VAC Master Preamplifier/Signature 200iQ Pre & Power Amplifier Page 2

Hayes also revealed that his philosophy was triggered by a mix of inherited expertise from a father with engineering experience, his own audiophile tendency and genuine mystification at the variance between what he heard and what the magazines of the era described. He was also flummoxed by the discrepancies in performance with various speakers, so in 1986 he began to design what would become the first VAC amp.

To explain the copious amounts of hard-wiring, he said he chooses to 'utilise many "old school" techniques if/when/where there are good reasons to do so. In comparison to printed circuit boards and ribbon cables, the extensive use of point-to-point, hand-wiring designs allows us many more degrees of freedom in the selection of conductor material, size, geometry, and insulating dielectric, all of which have profound implications for the "voice" of the component'.


He also prefers mechanical switches 'with very pure contact materials and high contact force. These deliver a superior level of sonic detail and naturalness relative to the now-common use of relays or FET switches for signal routing, and also have lower levels of distortion, microphony, and stray capacitance. As a side benefit, they allow the control knob to indicate the setting directly, rather than requiring a display readout'. And if further justification of the cost is required, Hayes told us, 'I personally audition each and every VAC instrument, be it new, updated, or repaired, and only approve them for shipment when they sound as they should'.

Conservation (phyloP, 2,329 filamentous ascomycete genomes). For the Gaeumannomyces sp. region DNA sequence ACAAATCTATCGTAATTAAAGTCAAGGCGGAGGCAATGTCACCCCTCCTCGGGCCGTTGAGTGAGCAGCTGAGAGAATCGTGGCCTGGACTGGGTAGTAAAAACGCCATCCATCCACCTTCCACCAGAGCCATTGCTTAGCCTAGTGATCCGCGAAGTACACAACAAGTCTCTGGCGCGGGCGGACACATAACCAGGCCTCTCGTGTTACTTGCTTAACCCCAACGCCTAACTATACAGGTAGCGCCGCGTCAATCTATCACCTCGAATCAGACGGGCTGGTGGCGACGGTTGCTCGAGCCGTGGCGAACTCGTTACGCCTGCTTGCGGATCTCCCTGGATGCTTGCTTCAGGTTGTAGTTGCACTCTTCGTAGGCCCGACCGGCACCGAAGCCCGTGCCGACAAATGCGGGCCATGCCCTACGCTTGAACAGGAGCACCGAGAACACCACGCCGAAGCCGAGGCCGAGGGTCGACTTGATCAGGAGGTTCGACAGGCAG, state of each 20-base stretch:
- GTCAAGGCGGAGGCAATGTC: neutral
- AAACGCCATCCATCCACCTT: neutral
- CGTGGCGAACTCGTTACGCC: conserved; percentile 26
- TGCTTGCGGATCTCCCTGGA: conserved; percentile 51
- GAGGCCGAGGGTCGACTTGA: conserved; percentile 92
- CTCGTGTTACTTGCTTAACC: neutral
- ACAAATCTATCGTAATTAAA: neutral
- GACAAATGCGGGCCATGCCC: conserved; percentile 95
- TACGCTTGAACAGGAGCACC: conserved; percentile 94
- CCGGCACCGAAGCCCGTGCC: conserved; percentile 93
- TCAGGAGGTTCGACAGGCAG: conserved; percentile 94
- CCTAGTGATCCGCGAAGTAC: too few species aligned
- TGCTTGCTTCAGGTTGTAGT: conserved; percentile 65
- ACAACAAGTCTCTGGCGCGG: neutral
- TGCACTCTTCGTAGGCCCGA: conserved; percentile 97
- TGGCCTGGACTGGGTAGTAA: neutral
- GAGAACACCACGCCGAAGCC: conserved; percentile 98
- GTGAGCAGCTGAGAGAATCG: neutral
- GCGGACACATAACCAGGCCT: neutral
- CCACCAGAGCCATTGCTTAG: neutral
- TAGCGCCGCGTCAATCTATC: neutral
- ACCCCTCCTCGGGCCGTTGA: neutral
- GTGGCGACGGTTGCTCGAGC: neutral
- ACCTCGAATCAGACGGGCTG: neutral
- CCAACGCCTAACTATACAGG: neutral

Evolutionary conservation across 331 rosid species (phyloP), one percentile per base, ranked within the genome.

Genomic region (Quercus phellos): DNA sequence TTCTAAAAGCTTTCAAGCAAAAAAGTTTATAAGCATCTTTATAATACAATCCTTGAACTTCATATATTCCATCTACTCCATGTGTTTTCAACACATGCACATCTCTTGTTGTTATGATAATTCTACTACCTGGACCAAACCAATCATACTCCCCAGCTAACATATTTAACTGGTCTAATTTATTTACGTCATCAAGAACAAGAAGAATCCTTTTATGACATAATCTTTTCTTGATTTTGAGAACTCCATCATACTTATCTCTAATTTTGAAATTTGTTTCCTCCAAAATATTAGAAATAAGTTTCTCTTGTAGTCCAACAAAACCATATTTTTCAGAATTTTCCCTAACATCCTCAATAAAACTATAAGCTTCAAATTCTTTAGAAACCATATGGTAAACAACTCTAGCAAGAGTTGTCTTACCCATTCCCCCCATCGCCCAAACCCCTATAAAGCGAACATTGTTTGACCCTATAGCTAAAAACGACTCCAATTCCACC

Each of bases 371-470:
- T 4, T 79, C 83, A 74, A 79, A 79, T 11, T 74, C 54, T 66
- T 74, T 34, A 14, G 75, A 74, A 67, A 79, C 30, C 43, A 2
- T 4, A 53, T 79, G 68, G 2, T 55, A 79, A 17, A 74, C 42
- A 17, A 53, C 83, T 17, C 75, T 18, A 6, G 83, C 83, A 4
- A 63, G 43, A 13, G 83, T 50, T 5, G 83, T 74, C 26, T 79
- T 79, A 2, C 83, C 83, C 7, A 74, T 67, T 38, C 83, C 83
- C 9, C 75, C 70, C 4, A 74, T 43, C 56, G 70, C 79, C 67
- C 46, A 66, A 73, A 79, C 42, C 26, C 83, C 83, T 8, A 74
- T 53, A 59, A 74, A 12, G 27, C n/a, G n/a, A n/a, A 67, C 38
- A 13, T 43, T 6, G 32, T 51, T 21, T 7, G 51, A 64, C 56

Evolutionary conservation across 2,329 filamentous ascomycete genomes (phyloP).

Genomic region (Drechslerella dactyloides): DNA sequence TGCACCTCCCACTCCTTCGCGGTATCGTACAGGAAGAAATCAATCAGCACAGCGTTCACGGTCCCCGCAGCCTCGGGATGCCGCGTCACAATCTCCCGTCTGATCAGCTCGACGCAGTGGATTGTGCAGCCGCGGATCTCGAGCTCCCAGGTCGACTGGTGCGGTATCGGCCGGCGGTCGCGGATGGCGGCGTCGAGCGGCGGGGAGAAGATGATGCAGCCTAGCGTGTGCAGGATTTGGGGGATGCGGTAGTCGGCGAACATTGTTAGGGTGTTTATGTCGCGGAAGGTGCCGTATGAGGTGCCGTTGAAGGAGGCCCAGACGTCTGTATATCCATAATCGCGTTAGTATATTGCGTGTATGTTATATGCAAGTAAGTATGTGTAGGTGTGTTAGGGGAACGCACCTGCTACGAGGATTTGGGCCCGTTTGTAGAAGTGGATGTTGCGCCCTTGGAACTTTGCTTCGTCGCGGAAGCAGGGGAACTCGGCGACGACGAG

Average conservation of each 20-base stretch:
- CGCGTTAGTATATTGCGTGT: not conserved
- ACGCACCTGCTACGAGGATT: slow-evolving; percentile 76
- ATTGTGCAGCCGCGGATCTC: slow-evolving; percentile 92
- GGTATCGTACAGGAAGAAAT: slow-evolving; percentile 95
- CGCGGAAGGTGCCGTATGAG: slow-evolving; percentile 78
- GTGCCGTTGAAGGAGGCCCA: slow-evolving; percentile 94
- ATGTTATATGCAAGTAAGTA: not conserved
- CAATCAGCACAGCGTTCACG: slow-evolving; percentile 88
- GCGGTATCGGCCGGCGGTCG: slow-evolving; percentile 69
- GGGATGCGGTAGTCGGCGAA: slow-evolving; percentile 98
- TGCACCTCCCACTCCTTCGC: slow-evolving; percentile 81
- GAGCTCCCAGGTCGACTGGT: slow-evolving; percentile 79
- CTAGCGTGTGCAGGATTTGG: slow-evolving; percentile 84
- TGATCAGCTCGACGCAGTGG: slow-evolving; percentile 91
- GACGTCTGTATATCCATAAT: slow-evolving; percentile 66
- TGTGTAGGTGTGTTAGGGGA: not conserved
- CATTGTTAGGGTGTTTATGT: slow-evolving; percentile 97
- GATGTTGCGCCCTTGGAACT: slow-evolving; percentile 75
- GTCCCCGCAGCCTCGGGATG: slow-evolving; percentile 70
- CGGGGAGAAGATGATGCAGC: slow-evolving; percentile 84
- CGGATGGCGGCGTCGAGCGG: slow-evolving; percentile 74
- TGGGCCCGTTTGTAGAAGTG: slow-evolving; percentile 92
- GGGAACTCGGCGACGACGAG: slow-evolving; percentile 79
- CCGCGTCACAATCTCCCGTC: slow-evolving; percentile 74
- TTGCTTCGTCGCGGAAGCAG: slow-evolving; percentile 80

sqnote It's A Knockout
With so many inputs begging to be tried, in both single-ended and balanced modes, I played CDs and SACDs via the balanced outputs of three different DACs, and open-reel tape via RCAs and XLRs (my Otari is balanced-output-only). None of my tonearms terminate in XLRs, so phono listening was undertaken only via the Master Preamp's single-ended inputs. I tried three MCs and two MMs, and my reaction each time around was that this is a true vinyl-lover's set-up.